The four amendments I will introduce all will give Seattle more leverage as the project evolves in the coming months.  Without these, Seattle is largely at the whim of the state and WSDOT, and that is not a strong position for Seattle, regardless of whether you like the tunnel or not. The amendments are:

1.       Remove the cost overrun provisions in state law.  This is the most critical amendment. As long as the state has explicitly told us that Seattle will pay cost overruns and we proceed with the project without directly challenging the legislators who created that law, we are very exposed in a cost overrun scenario.  The language of this amendment will state that the city’s contracts with the state will only be effective upon the legislature acting to remove the overrun clauses.  This shifts the burden back to the state to rework the financing of this project.  Some tunnel supporters have claimed this will cause unacceptable delay to the project, but if this is a priority in Olympia, they can act in January or February which would not delay the state‘s contracts with the contractor.

2.       Secure the Port of Seattle’s $300 million commitment before the state signs a contract with the contractor.  The state’s portion of the project has a total estimated budget of $3.1 billion.  The financing plan is composed of $2.4 billion from state gas tax and an additional $400 million from tolling the tunnel.  The state and the Port CEO signed an agreement in April, but explicitly states that no funds are in place to actually meet this commitment.  This amendment will allow Seattle to exit its contract with the state if the port’s $300 million has not been secured at the time the state executes its contract with the contractor.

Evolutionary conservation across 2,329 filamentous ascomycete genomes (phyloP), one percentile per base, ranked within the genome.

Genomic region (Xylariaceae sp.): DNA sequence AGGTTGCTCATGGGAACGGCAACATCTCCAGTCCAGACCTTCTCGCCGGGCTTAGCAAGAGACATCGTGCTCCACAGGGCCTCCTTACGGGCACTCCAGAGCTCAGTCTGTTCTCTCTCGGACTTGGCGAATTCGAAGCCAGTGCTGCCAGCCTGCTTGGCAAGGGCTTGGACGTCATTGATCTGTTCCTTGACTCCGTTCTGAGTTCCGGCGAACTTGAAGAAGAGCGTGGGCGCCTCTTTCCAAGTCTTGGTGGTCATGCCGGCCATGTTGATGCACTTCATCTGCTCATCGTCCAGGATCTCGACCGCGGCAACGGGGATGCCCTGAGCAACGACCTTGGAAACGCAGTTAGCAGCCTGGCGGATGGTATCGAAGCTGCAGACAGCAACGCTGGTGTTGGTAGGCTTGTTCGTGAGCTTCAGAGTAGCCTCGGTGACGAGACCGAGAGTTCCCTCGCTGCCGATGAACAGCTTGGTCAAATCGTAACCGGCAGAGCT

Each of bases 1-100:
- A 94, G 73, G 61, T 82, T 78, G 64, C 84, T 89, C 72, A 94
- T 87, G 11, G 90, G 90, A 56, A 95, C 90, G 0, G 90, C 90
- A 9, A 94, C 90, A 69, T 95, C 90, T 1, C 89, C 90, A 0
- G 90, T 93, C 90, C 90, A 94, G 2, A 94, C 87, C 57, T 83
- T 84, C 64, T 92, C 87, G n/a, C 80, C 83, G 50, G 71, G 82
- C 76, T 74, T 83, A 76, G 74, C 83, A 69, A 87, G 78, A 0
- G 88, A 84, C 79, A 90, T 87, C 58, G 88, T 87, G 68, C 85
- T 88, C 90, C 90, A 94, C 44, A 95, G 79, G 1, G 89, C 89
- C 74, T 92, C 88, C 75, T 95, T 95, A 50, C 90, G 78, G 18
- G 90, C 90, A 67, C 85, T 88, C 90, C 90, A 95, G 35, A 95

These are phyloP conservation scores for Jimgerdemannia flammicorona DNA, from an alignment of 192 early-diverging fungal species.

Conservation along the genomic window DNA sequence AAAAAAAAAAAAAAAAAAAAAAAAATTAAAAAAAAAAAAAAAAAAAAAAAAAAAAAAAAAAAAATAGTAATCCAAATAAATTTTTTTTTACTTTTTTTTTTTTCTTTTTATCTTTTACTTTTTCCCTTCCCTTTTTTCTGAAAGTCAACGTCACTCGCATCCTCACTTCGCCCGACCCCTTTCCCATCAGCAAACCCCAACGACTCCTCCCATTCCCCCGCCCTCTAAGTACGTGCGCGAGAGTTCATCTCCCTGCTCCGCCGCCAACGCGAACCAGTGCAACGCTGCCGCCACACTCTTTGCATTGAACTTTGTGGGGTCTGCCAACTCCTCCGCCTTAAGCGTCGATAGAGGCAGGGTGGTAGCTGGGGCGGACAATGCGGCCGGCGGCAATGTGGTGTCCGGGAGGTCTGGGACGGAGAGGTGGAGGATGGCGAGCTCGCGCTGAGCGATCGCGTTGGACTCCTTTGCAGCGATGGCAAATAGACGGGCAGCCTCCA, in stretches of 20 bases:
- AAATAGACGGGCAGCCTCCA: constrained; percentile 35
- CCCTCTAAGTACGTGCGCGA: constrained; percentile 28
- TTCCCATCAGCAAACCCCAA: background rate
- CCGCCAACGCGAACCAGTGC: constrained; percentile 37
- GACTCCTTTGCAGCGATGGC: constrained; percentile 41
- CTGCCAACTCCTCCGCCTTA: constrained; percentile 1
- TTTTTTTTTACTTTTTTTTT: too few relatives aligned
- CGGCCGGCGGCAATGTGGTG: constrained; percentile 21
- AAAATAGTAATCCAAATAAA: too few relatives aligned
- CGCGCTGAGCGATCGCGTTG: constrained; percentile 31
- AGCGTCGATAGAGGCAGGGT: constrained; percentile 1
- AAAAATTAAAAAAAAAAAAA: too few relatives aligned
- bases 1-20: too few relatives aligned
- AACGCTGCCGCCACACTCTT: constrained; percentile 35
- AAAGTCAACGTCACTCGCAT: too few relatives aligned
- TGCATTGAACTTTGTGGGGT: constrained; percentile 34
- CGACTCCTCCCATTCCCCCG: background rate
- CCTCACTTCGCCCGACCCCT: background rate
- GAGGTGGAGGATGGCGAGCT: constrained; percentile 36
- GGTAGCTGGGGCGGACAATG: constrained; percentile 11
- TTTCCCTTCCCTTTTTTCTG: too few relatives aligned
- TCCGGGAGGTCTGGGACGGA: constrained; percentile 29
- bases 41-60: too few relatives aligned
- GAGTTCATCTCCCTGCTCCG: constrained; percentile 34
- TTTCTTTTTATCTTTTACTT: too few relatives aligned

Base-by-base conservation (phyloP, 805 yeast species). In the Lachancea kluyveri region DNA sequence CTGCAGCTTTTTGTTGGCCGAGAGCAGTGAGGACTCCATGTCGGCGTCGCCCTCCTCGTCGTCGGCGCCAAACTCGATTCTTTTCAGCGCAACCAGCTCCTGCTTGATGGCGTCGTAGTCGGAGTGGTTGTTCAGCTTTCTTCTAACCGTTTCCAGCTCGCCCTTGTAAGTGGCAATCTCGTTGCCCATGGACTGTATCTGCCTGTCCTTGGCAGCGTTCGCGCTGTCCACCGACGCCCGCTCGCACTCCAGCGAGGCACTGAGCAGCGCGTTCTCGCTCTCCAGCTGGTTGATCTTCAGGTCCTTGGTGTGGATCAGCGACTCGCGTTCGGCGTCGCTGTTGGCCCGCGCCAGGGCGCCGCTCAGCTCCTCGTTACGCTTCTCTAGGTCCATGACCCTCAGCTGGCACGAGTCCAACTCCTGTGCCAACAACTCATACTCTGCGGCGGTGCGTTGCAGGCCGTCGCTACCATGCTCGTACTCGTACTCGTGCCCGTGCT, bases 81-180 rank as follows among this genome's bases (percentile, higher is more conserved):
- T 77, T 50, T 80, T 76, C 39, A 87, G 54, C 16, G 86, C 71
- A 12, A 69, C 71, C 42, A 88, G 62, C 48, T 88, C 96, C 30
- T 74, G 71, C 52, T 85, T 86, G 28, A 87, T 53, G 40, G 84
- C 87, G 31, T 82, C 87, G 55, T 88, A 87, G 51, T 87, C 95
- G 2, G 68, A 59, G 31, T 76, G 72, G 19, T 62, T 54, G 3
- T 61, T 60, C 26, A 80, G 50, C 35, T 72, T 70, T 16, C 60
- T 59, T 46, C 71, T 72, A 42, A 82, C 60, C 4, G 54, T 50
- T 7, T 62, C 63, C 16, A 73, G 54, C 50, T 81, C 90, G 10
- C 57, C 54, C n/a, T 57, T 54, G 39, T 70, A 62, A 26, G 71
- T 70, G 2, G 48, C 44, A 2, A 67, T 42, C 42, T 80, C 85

3.       Negotiate surface traffic agreements and mitigation plan.  In the fall, the Supplemental Draft Environmental Impact Statement (SDEIS) will be released and include detailed modeling of the projected traffic impacts on our surface streets of the tunnel and its tolling.  We already know the planned four-lane Alaskan Way surface street is projected to carry between 35,000 and 40,000 cars per day – about four times what it carries today.  This fall we will learn more about the specific impacts in Pioneer Square and around the north portal as a result of the big interchanges in each neighborhood and the projected $7 round-trip tolls. When this data is released, it is imperative that Seattle have some leverage to negotiate a robust mitigation plan with the state.  This amendment would allow Seattle to exit its contract with the state if the city council could not reach agreement on a mitigation plan.